Former national director of public prosecutions Bulelani Ngcuka, paying tribute to Dr Zola Skweyiya at his memorial service in Tshwane today, said Section 25 of the Constitution – which deals with property rights – was drafted by a committee which he and Skweyiya were part of during the transition to democracy.
The Joint Constitutional Review Committee has called on written public submissions on the review of the section to make it possible for the state to expropriate land in the public interest without compensation.
This comes after a majority of parliamentarians earlier this year voted in favour of an amended Economic Freedom Fighters’ motion on land expropriation without compensation.
Ngcuka said he had served on the African National Congress’ (ANC’s) constitutional committee which was tasked with putting together a draft constitution which the party would table as proposals during the Convention for Democratic South Africa (Codesa) negotiations.
He said the committee had identified the land issue as one of the key and critical questions that would ensure that the South African population and the mass democratic movement would support the ANC during negotiations.
“We worked on it, we developed papers, we arranged a conference which […] was in Mpumalanga, we invited international experts to come and participate, we invited, internally, legal experts and our own people,” he said.
Ngcuka said their next undertaking was establishing a Constitutional Court.
“We were worried that if you are going to make the Constitution the supreme law of the land and then you have the apartheid judges who were going to declare that the law passed by the democratic parliament is unconstitutional, that was not going to be acceptable to us,” he said.
Ngcuka said through his intellect, capacity and ability Skweyiya was able to manage the team of heavyweight politicians who were part of that committee which he moulded into a unit.
He said he worked with Skweyiya for many years and that he first met him in 1985 at a meeting scheduled to discuss the plight of children who were being arrested at the time during the state of emergency in apartheid South Africa.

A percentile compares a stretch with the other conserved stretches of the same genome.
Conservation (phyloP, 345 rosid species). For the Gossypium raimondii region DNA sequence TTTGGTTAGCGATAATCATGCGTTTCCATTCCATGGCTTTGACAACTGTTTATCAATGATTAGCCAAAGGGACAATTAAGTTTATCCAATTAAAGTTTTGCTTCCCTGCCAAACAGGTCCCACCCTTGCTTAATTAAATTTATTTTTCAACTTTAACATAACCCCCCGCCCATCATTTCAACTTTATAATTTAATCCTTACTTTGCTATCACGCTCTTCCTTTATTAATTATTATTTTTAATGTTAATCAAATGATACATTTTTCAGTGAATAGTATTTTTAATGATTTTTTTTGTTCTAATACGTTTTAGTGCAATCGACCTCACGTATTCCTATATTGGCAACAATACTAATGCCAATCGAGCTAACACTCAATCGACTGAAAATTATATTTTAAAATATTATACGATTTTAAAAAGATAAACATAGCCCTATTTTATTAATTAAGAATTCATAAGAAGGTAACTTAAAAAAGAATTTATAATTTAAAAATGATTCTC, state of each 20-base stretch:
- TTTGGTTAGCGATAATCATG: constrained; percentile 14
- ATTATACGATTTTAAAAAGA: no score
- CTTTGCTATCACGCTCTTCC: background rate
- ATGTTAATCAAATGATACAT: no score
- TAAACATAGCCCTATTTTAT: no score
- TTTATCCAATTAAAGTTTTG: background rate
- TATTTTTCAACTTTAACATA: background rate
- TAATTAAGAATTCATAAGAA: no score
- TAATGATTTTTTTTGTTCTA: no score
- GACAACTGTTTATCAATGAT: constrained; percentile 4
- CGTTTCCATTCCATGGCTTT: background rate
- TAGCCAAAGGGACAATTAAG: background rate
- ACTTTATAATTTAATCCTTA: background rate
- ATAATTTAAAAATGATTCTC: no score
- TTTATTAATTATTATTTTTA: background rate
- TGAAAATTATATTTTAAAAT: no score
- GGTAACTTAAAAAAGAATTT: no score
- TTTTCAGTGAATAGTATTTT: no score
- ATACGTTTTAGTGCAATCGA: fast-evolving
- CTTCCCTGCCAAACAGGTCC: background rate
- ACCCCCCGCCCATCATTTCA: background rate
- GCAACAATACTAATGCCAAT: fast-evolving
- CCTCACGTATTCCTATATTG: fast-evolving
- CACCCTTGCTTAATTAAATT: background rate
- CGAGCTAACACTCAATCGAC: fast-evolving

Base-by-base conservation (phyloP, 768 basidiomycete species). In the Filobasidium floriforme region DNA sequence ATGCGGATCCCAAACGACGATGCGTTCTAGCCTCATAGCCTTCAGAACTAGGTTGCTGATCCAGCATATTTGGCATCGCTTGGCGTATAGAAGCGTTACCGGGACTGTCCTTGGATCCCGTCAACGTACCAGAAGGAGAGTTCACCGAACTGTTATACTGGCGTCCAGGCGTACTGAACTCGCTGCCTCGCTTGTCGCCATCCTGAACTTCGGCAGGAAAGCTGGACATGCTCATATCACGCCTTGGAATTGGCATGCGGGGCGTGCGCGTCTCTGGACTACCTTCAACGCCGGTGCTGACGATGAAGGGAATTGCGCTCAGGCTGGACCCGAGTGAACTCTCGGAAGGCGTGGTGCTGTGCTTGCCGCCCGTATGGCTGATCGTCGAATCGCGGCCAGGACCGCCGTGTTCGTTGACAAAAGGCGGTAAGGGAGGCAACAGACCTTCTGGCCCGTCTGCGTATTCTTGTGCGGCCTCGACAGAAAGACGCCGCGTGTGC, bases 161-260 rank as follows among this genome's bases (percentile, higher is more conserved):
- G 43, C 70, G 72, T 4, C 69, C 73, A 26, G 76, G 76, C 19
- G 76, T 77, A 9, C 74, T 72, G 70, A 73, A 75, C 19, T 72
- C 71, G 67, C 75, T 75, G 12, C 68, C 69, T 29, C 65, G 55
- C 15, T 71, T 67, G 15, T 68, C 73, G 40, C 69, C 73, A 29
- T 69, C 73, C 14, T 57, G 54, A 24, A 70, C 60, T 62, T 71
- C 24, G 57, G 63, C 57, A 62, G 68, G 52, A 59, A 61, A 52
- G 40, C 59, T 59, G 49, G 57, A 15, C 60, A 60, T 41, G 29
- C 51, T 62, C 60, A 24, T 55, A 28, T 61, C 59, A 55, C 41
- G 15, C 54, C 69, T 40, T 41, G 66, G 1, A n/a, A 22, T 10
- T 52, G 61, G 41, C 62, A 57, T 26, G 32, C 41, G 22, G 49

“From the moment I met Zola he was very empowering, he thrust us into the deep end and he gave us opportunities which we didn’t have,” Ngcuka said.
He said Skweyiya had been resourceful and was the brains behind a successful campaign abroad by the then UDF president Archibald Gumede to raise awareness on the atrocities of apartheid.
“When I think about the work that Zola has done, he always encouraged us to promote black people,” Ngcuka said.
Skweyiya’s former colleagues and friends described him as a person who was disciplined, loved serving the poor and ensuring that all have a better life.
The former minister and high commissioner to the UK died last week after a long illness.
President Cyril Ramaphosa declared a Special Official Funeral, Category 1, for Skweyiya and ordered that the National Flag be flown at half-mast at all flag stations countrywide and at South African Diplomatic Missions abroad until the evening of 21 April 2018 — the day of the funeral.
President Ramaphosa will deliver the eulogy at the Special Official Funeral Service on Saturday, 21 April, at the CRC Church in Pretoria East.